Just finally got around to reading Cognitive Surplus. And you know what, I find it disappointing.
Maybe it's because what he's on about has already seeped into the way we go about our collective day jobs and I've jut got to it too late, so it's not new.
But I'm not so sure. I like books that compress half formed thoughts, suspiscions, opinions and and habits I have into something simpler. Somtimes I need someone else to tell me what I think (that's why I like colloborating with certain people at work). Where Good Ideas Come From is one those books. It re-arranges much of what you already know pr believe into something bigger and simpler somehow.
I don't think this book does. Mostly because I don't agree with his main point. He goes on about lots of stuff we already know (social humans, technology changes but people don't etc) but adds it all up to the premise that people wasting spare time watching telly and stuff is an artificial construct and actually we'd all rather be making things and joining movements together.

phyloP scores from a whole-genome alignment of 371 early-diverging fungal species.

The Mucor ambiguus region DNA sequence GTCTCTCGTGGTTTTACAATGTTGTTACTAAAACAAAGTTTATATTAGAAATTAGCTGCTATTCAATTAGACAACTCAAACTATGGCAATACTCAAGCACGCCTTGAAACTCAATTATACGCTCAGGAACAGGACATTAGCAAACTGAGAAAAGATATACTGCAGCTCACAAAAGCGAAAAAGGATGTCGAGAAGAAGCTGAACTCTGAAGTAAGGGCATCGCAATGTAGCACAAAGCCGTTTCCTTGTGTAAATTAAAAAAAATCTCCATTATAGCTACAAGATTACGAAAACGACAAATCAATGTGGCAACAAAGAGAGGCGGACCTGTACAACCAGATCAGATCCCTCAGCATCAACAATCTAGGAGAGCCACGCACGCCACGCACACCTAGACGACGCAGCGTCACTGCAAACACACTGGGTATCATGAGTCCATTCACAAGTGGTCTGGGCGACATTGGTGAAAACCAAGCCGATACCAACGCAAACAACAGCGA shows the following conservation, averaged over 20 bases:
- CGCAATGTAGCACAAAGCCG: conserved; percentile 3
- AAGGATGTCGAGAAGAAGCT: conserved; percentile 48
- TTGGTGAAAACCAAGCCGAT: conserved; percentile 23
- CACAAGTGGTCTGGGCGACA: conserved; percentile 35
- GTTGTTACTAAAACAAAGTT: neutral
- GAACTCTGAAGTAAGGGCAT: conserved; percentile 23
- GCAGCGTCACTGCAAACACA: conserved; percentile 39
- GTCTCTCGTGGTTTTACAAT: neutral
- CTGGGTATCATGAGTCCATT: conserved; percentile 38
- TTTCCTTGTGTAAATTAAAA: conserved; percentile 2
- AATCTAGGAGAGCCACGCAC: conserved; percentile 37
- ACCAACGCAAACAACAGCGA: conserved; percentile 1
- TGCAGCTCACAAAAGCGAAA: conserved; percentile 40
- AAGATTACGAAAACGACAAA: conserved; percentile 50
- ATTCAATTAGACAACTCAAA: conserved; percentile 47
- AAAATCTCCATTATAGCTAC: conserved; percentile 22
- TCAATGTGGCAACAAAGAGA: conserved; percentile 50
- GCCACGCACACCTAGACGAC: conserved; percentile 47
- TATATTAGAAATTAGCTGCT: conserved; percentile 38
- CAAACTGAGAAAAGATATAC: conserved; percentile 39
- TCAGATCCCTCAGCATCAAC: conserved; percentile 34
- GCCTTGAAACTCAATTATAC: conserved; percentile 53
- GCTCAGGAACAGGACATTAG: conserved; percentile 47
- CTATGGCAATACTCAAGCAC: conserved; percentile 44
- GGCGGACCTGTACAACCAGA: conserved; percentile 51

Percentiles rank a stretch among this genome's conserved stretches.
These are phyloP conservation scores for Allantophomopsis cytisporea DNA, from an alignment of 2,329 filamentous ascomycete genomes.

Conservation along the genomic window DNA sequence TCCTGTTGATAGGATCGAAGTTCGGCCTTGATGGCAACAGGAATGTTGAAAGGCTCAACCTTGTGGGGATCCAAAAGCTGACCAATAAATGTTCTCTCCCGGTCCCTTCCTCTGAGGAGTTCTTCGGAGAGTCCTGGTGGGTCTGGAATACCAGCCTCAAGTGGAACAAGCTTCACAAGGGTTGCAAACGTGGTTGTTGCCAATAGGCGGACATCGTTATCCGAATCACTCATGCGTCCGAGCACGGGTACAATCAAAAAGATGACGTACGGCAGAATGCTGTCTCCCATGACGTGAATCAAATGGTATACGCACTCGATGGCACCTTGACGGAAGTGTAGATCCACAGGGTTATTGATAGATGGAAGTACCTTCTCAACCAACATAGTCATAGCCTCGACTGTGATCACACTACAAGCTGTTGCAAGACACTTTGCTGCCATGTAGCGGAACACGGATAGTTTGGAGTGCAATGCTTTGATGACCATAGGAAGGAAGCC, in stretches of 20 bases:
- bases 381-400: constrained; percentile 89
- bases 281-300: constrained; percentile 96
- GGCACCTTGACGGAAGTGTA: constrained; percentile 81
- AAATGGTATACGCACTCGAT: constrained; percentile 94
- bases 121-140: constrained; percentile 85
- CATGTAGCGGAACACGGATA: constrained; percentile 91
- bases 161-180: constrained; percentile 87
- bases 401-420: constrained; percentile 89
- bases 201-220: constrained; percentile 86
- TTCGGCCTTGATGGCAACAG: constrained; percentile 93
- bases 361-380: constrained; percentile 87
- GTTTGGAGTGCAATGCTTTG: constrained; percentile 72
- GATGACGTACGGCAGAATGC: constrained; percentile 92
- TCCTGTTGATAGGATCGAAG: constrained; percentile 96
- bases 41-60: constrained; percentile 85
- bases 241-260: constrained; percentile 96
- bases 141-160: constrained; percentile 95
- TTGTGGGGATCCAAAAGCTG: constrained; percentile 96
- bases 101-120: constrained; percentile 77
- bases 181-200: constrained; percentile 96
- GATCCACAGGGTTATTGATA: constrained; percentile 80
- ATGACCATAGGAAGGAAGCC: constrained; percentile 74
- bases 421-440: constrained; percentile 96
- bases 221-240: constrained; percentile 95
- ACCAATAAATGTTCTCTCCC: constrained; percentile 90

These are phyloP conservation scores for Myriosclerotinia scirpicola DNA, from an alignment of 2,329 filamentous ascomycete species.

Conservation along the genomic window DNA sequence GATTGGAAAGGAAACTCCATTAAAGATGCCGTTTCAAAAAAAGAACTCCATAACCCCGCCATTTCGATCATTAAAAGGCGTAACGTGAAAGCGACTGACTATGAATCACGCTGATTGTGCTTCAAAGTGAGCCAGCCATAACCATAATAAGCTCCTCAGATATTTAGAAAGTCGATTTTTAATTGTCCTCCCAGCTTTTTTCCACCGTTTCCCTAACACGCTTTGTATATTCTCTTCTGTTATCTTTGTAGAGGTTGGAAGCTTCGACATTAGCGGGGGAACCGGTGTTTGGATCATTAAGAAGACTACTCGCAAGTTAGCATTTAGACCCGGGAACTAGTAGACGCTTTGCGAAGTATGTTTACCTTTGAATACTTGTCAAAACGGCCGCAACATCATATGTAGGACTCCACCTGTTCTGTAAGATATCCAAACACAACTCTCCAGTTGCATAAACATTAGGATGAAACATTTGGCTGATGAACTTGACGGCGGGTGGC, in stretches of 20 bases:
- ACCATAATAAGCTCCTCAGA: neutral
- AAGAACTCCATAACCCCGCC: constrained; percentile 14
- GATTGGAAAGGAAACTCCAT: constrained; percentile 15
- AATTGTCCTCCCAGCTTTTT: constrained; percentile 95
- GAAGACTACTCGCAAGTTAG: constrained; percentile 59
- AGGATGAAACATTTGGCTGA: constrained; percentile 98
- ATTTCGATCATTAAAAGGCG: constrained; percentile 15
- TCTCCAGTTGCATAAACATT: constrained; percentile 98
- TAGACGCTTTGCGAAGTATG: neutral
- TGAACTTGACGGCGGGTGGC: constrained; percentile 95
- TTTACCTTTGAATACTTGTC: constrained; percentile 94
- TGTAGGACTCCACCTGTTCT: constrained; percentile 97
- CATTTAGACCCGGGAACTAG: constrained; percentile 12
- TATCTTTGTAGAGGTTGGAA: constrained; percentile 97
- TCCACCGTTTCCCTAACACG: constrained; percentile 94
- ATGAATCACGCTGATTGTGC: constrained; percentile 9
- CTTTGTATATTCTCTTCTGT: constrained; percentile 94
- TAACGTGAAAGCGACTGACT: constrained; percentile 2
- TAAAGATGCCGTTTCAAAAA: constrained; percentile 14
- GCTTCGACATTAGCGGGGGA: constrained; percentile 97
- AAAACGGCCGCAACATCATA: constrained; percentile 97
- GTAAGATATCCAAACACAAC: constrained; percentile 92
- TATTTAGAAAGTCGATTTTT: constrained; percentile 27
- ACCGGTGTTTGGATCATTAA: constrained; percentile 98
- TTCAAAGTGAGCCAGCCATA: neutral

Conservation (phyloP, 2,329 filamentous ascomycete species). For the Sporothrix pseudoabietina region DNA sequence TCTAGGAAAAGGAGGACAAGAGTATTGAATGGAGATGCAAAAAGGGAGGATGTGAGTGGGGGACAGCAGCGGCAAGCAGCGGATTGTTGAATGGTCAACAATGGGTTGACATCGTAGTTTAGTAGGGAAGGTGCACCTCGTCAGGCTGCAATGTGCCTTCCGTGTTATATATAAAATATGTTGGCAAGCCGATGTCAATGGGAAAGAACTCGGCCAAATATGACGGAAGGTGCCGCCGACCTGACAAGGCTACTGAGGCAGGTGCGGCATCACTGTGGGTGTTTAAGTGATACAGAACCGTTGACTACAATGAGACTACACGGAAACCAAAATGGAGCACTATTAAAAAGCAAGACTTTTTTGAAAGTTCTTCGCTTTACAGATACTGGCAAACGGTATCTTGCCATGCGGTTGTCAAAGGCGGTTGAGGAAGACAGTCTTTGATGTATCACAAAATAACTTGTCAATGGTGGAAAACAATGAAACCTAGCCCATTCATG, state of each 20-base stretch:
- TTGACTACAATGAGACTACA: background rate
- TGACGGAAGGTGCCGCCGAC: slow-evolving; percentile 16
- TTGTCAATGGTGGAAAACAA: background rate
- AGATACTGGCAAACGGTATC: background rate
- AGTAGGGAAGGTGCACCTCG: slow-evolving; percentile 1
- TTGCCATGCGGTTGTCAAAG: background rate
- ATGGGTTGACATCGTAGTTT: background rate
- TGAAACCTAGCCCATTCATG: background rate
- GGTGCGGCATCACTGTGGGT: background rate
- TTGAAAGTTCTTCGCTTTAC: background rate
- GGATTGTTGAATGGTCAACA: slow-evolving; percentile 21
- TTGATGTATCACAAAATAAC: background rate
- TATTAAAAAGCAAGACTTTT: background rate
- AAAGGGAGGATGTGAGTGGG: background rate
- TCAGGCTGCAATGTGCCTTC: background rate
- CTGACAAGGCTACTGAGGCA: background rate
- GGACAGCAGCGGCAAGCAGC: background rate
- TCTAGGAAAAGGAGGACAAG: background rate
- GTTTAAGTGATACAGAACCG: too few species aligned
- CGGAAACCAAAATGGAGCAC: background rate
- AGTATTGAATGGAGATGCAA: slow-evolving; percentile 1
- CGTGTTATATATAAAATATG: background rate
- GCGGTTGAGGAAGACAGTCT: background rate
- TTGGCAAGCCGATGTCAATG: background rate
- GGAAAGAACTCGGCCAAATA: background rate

I just don't buy this. If there's a fundamental principle of humans, it's that we always go for the path of least resistance. TV, reading books and stuff or just playing with the kids is easy. And most people need that because they work hard. There will be busy bodies around the fringes, but most people can't be bothered really, and until we take away long working days, that won't change. Digital stuff is really a more interactive (possibly social) form of entertainment.
That's why most people can't be arsed to upload vidoes to brand sites, vote in a manufactured community based campaign or anything else that requires too much effort.
Or at least that's what I think.